Optometrists must complete a Doctor of Optometry program and get a state license. Doctor of Optometry programs take 4 years to complete after earning an undergraduate degree.
Optometrists need a Doctor of Optometry (O.D.) degree. In 2011, there were 20 accredited Doctor of Optometry programs in the United States, one of which was in Puerto Rico. Applicants to O.D. programs must have completed at least 3 years of postsecondary education, including coursework in biology, chemistry, physics, English, and mathematics. In practice, most students get a bachelor’s degree before enrolling in a Doctor of Optometry program. Applicants must also take the Optometry Admission Test (OAT) to apply to O.D. programs.
Doctor of Optometry programs take 4 years to complete. They combine classroom learning and supervised clinical experience. Coursework includes anatomy, physiology, biochemistry, optics and visual science, and the diagnosis and treatment of diseases and disorders of the visual system. After finishing the O.D., some optometrists do a 1-year residency program to get advanced clinical training in a specialty. Specialty areas for residency programs include family practice, primary eye care, pediatric or geriatric optometry, vision therapy and rehabilitation, cornea and contact lenses, refractive and ocular surgery, low vision rehabilitation, ocular disease, and community health optometry.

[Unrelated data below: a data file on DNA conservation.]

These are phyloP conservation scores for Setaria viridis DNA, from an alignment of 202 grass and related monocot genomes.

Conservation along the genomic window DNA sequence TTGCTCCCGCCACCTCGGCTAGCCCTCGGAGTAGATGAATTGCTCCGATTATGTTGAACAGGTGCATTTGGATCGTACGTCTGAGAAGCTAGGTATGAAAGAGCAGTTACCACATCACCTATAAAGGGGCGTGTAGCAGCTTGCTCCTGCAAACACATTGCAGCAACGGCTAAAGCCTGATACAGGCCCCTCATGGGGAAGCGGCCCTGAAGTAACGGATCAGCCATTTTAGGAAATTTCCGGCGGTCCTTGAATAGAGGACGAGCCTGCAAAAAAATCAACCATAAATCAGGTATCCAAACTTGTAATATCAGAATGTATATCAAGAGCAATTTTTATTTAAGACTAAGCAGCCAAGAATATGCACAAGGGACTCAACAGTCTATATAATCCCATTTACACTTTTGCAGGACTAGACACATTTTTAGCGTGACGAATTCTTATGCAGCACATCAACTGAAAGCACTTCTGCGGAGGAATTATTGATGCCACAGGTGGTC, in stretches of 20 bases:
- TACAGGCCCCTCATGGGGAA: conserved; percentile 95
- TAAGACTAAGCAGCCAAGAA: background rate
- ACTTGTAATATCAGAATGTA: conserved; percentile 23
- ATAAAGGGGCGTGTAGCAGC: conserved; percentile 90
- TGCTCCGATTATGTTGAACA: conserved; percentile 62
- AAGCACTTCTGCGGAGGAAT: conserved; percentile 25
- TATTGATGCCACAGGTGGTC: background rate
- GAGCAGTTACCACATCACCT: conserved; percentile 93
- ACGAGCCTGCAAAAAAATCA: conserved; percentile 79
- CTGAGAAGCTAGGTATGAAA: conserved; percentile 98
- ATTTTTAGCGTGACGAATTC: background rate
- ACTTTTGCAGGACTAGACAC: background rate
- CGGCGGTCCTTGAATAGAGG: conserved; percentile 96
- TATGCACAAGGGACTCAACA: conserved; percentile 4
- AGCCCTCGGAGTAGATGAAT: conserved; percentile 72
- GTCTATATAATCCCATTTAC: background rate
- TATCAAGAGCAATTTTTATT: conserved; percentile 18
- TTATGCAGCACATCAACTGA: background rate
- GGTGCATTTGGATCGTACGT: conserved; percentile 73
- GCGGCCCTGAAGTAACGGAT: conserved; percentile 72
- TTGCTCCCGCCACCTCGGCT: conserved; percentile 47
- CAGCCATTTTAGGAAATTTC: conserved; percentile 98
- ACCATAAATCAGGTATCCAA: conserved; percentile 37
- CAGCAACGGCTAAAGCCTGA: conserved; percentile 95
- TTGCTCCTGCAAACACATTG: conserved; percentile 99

All states require optometrists to be licensed. To get a license, a prospective optometrist must have an O.D. from an accredited optometry school and must complete all sections of the National Boards in Optometry. Some states require an additional exam. Many states require optometrists to take continuing education and renew their license periodically.
Decision-making skills. Optometrists must be able to evaluate the results of a variety of optical tests and decide on the best course of treatment for a patient.
Interpersonal skills. Because they spend much of their time examining patients, optometrists must be able to ensure that their patients are at ease.
Speaking skills. Optometrists must be able to clearly explain eye-care instructions to their patients, as well as answer patients’ questions.
Source: Bureau of Labor Statistics, U.S. Department of Labor, Occupational Outlook Handbook, 2012-13 Edition